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ESG, AI, and Ethics

By Bob Walker, Strategic Consultant at Millani

The world of business and investment is rapidly incorporating artificial intelligence, machine learning, and natural language processing into strategy and operations. The power and flexibility of these tools have made them irresistible for a large number of commercial applications. They promise to transform business — and our lives. “AI is the new electricity” says Andrew Ng, founder of Google Brain Deep Learning Project.

Responsible investing is no different. We are seeing a proliferation of research tools promising to harvest decision-useful insights from the massive flows of unstructured data available on the internet and to reduce the repetitive ‘grunt-work’ of ESG research and analysis. These come in the form of ESG assessments, media monitoring, headline risk assessment, incident reporting, among others.

But as with all new tools, the risks of AI are becoming better understood, gaining public profile and attracting both investor and regulatory attention.

Often considered ‘clean’, AI has a significant environmental footprint, with its computational infrastructure inflicting a heavy demand on energy and water. The impact on land is also severe with a complete reliance on a range of rare earth minerals, the majority of which are mined in China. If the technology sector goes unchecked and unmitigated, it could have huge potential for dangerous working conditions, labor exploitation and severe environmental impacts.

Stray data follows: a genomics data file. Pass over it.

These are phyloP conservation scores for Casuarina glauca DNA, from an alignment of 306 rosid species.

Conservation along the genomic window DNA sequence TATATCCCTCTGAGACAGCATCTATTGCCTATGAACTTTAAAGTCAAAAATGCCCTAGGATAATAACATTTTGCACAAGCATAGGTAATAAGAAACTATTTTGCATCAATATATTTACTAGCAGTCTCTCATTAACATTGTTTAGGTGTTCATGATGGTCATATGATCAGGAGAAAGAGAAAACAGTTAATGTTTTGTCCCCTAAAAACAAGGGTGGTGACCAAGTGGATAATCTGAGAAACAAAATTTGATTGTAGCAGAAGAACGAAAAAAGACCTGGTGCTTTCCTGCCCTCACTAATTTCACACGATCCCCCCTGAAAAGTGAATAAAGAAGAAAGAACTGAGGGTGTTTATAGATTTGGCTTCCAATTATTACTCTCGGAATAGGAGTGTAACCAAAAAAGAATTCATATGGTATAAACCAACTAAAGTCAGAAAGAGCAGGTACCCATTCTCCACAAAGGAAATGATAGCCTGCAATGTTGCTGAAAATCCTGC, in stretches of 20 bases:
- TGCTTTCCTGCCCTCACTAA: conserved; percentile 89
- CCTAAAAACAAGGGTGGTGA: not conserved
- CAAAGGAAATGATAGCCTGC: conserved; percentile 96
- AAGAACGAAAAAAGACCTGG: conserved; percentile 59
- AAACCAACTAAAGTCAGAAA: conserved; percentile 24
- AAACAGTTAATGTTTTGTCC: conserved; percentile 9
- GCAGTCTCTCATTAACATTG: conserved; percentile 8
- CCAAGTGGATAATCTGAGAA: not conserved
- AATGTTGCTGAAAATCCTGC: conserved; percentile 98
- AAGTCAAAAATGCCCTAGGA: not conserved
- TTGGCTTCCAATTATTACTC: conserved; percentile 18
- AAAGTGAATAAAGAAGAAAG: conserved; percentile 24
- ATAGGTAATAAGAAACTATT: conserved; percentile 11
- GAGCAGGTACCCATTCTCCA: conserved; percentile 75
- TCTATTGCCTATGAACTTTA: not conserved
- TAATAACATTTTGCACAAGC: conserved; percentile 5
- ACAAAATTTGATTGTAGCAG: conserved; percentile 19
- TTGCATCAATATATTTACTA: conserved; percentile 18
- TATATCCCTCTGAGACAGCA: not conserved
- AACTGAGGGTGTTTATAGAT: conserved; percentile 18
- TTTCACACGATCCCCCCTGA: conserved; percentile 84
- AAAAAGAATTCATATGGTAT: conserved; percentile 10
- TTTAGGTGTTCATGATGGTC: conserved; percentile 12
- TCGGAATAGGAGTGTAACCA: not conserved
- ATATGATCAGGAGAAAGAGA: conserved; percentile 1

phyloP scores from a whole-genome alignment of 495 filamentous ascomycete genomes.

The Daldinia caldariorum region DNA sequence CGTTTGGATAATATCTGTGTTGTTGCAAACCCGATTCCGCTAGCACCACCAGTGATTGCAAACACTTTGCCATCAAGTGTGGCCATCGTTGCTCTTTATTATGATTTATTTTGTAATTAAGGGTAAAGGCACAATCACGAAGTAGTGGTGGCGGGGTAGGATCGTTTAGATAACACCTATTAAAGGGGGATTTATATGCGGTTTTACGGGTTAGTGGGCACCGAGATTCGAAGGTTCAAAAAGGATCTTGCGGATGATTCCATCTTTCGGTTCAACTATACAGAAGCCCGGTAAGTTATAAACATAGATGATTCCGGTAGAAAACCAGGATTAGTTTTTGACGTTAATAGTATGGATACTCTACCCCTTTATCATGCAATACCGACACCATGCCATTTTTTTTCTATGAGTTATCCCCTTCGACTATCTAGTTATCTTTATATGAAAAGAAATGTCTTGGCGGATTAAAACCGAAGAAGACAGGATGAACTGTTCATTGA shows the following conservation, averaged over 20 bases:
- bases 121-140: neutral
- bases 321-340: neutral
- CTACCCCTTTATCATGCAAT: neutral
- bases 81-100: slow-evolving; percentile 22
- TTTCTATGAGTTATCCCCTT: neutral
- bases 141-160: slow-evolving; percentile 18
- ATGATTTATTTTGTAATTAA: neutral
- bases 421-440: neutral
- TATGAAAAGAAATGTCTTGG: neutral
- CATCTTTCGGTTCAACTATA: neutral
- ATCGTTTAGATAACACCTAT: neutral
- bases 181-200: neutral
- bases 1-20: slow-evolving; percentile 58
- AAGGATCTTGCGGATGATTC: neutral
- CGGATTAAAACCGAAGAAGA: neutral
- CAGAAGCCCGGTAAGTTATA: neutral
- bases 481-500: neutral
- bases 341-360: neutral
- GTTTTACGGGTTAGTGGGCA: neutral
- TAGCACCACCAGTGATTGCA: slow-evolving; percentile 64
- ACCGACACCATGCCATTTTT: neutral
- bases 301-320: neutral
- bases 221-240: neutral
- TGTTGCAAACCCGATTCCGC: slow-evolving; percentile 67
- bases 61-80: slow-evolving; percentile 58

The social and political risks of AI are also becoming better understood. Gender and racial biases in data-sets, algorithms that point towards extreme social media content, invasions of privacy, the fundamental lack of consent for personal data extraction, facial, speech recognition and public surveillance — all have the potential to create unintended consequences. Law enforcement’s widespread adoption of Clearview’s inaccurate facial recognition algorithm — derived from Facebook photos — is one such example.

But as these technologies develop and are increasingly deployed, investors are taking action. Federated Hermes has been engaging companies on AI risks for several years and has set out “Investors’ Expectations on Responsible AI and Data Governance.” More recently, an investor group is collaborating on a human rights approach with a focus on the big five technology companies (Amazon, Apple, Facebook, Google, and Microsoft). Led by the Council on Ethics at the Swedish National Pension Funds, expectations are set out in “Tech Giants and Human Rights: Investor Expectations”. Another investor group is coalescing around International Corporate Governance Network’s guidance on dual-class shares — a prevalent practice amongst tech founders to retain control and fend off shareholder concerns.

Canadian investors are also jumping in and taking charge. They may have a unique responsibility to do so. Many of the most significant advances in AI have been invented in Canada (with major research efforts at University of Toronto and University of Montreal). Canada is defining itself as a world leader in the space, developing a pan-Canadian AI strategy, with work advancing rapidly at the Canadian Institute for Advanced Research (CIFAR).

This suggests a new strategy for engagement. Consideration could be given to go beyond bilateral and collaborative shareholder-corporate dialogues, to an industry-to-industry effort to better understand the risks, establish the appropriate regulation, and ensure AI is infused with the values we want, rather than the ones that emerge by accident. Intentionality will be key.



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